bishop(redirected from Bishop Elizabeth)
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as the actress said to the bishop
A humorous expression used to add a sexual connotation to an innocuous phrase. A: "Oh, I'm sorry, I didn't mean to touch you there." B: "As the actress said to the bishop!"
bash the bishop
vulgar slang To masturbate. A term only applied to men. A: "Why is he all embarrassed today?" B: "Oh, his crush walked in on him bashing the bishop. How horrifying is that?"
beat the bishop
vulgar slang To masturbate. A term only applied to males. A: "Why is he all embarrassed today?" B: "Oh, his crush walked in on him beating the bishop. How horrifying is that?"
Do you know the Bishop of Norwich?
old-fashioned A phrase used when a decanter of port wine is being shared after a meal (traditionally passed to the left), and one person has failed to continue passing it along. Primarily heard in UK. A: "So, as I was saying, Mr. Fiddlewich continued his parlay, quite unaware of—" B: "Excuse me, Barnaby? Do you know the Bishop of Norwich?" A: "No, I'm afraid I don't." B: "He's an awfully nice fellow, but he never passes the port." A: "Ah, I see. Here you are, terribly sorry."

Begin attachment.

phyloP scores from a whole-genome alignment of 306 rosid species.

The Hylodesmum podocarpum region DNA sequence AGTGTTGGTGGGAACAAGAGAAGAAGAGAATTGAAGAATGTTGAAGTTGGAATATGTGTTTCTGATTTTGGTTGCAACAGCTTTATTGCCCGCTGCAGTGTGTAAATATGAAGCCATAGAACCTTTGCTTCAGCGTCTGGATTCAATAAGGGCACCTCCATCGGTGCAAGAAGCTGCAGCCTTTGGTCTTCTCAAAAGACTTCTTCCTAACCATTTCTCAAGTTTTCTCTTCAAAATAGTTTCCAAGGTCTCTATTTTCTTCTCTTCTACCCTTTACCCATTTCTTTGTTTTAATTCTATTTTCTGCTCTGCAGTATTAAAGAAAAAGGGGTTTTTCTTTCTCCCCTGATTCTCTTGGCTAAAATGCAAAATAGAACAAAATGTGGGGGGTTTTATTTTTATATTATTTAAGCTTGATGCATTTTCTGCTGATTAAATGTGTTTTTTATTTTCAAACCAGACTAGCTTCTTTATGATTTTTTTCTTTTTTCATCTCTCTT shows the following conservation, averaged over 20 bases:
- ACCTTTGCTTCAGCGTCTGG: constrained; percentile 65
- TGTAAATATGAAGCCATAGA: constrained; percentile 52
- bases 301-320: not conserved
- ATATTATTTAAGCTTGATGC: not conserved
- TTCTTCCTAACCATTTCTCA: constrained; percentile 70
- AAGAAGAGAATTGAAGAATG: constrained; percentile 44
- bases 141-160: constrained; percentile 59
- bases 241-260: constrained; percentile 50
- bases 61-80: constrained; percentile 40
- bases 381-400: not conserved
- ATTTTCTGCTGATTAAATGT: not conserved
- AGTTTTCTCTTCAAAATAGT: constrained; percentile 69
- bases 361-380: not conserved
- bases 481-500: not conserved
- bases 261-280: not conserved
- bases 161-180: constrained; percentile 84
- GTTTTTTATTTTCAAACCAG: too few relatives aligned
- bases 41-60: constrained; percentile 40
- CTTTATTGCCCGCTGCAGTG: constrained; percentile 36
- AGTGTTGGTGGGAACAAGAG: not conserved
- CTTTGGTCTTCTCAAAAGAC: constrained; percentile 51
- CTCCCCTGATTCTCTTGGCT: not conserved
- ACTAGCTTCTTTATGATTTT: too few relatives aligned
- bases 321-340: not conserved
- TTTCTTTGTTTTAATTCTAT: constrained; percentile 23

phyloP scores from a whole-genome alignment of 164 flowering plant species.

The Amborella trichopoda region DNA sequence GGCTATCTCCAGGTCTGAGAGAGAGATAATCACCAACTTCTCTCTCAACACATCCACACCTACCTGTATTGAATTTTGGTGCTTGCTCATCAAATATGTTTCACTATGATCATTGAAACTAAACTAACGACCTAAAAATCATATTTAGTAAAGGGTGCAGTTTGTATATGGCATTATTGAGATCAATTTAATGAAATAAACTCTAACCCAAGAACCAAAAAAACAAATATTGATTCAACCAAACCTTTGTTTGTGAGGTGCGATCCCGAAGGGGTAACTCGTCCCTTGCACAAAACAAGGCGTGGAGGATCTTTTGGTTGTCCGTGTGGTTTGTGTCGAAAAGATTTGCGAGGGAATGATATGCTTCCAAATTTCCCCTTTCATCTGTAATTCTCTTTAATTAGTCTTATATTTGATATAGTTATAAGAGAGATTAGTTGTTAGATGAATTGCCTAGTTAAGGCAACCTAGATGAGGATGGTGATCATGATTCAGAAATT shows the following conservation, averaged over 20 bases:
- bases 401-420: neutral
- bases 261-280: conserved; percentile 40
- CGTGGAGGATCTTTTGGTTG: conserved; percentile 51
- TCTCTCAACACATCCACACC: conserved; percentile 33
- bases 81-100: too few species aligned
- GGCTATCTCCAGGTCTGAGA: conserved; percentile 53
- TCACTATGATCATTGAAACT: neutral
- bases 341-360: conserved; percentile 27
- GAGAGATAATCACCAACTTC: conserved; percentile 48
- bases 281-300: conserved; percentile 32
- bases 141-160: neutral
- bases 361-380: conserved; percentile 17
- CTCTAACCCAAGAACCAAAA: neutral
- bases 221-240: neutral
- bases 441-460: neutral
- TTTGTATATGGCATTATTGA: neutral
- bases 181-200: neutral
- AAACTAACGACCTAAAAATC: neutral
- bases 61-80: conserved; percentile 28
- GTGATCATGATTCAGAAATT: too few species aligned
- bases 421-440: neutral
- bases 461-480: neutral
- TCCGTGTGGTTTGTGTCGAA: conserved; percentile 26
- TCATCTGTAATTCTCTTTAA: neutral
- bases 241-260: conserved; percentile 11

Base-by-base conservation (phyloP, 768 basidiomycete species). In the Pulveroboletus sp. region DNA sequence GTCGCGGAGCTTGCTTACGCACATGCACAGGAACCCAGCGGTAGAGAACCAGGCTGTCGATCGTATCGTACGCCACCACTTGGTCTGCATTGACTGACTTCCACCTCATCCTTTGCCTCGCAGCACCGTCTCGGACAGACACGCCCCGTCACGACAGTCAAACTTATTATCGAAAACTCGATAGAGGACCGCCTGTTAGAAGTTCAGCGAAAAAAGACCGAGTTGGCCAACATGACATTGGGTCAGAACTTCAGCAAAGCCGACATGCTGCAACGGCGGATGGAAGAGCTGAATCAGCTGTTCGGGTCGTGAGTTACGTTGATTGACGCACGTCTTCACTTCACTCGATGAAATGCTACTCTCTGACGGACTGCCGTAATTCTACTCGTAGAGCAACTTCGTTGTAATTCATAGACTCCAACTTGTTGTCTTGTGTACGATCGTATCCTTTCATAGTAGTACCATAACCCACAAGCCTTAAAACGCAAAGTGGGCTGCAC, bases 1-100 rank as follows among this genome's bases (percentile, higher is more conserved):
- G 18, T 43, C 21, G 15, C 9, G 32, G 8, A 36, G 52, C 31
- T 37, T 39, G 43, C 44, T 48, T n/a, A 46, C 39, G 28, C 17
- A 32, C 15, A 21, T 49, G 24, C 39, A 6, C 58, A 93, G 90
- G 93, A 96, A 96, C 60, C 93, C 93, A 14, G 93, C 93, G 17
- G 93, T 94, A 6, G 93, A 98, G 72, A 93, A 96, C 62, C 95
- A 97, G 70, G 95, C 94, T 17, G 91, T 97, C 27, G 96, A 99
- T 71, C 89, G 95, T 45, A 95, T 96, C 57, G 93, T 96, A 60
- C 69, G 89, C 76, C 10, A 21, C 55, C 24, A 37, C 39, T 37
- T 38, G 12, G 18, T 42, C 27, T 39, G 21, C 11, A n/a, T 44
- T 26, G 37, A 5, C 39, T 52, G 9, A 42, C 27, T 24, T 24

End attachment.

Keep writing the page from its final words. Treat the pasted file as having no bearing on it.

it could happen to a bishop
Anyone could experience whatever has befallen the person in question. Oh, don't worry, honey, everyone makes mistakes like that at work at some point. It could happen to a bishop.
Farlex Dictionary of Idioms. © 2015 Farlex, Inc, all rights reserved.
as the actress said to the bishopused humorously to call attention to a sexual double entendre , especially an unintended one.
The cast of characters can be reversed without changing the meaning of the expression: as the bishop said to the actress .
2005 New Zealand Listener Some of Charles's antipodean witticisms— …‘it all became too big for me, as the actress said to the bishop’ – sounded several centuries old.
Farlex Partner Idioms Dictionary © Farlex 2017
As the actress said to the bishop...
A phrase used to point out or emphasize that a remark had a risqué double meaning, whether or not it was intended. The phrase, first heard in Britain in the mid-20th century, contrasts a worldly actress and a very proper clergyman to whom such double meanings had to be pointed out. It also took the form of “as the bishop said to the actress,” “as the schoolmaster said to the schoolgirl,” and any number of other combinations. Mae West's repartees, such as replying to a man's saying, “I've heard so much about you” with “Yeah, but you can't prove it,” coming from almost anyone else would qualify for an “As the actress said to the bishop . . .”
Endangered Phrases by Steven D. Price Copyright © 2011 by Steven D. Price